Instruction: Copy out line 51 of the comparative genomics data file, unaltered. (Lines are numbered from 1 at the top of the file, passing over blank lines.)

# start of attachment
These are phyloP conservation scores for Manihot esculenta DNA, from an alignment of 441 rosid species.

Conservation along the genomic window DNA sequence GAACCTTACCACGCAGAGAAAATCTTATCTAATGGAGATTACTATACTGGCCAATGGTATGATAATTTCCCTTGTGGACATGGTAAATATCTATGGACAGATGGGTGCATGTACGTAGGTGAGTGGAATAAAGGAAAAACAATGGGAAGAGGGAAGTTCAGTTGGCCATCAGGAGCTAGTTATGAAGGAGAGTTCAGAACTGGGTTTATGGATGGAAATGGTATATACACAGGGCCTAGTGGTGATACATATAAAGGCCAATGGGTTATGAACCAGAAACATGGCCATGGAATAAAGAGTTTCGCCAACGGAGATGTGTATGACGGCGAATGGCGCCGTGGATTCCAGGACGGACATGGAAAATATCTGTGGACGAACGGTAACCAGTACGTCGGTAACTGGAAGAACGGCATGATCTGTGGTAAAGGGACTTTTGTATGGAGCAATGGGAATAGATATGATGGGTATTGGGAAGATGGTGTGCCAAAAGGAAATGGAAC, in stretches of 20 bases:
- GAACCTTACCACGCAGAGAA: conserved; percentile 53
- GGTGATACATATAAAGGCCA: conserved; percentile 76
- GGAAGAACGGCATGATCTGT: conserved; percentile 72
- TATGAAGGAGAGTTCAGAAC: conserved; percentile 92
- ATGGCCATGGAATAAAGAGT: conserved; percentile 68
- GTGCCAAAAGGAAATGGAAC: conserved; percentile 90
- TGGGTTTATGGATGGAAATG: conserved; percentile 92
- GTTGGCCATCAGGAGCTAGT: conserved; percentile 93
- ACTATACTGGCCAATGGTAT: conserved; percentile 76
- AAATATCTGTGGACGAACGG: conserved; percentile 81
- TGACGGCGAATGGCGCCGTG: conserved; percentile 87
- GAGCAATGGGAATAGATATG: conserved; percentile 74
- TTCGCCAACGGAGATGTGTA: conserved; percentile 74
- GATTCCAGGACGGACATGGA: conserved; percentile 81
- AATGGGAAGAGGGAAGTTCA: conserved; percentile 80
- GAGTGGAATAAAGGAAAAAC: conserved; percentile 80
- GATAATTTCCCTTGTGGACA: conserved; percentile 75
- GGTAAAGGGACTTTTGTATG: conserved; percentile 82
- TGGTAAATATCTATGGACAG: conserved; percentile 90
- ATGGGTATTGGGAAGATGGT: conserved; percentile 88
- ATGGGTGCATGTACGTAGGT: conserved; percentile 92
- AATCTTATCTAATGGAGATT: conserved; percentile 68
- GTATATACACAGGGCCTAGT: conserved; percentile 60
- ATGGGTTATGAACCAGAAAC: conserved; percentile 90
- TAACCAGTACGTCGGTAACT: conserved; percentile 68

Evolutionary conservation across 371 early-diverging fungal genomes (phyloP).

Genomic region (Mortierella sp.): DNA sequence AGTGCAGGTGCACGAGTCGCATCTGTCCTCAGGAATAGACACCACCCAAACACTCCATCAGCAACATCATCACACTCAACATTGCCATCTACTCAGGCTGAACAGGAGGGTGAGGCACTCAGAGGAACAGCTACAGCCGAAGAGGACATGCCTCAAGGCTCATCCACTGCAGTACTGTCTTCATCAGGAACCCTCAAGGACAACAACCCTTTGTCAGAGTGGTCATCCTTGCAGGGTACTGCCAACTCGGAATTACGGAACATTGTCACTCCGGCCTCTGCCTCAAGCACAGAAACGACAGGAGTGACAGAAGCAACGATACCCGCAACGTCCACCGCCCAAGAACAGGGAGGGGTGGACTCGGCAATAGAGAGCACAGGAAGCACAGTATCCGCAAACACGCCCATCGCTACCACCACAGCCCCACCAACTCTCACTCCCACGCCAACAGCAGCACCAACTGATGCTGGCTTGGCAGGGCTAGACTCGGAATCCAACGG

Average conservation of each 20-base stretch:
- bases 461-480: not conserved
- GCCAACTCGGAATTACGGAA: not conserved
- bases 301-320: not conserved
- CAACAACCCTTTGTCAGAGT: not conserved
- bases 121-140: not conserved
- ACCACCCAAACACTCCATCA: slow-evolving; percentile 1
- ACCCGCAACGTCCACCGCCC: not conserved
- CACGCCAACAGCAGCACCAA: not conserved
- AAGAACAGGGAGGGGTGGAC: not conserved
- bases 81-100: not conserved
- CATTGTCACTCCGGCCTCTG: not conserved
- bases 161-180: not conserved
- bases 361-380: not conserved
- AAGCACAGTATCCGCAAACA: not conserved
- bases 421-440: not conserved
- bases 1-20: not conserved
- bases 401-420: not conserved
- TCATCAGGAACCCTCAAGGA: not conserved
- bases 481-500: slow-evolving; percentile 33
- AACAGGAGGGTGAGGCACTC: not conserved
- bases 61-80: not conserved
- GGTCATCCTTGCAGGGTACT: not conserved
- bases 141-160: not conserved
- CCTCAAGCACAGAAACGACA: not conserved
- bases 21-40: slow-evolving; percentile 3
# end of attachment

- bases 61-80: not conserved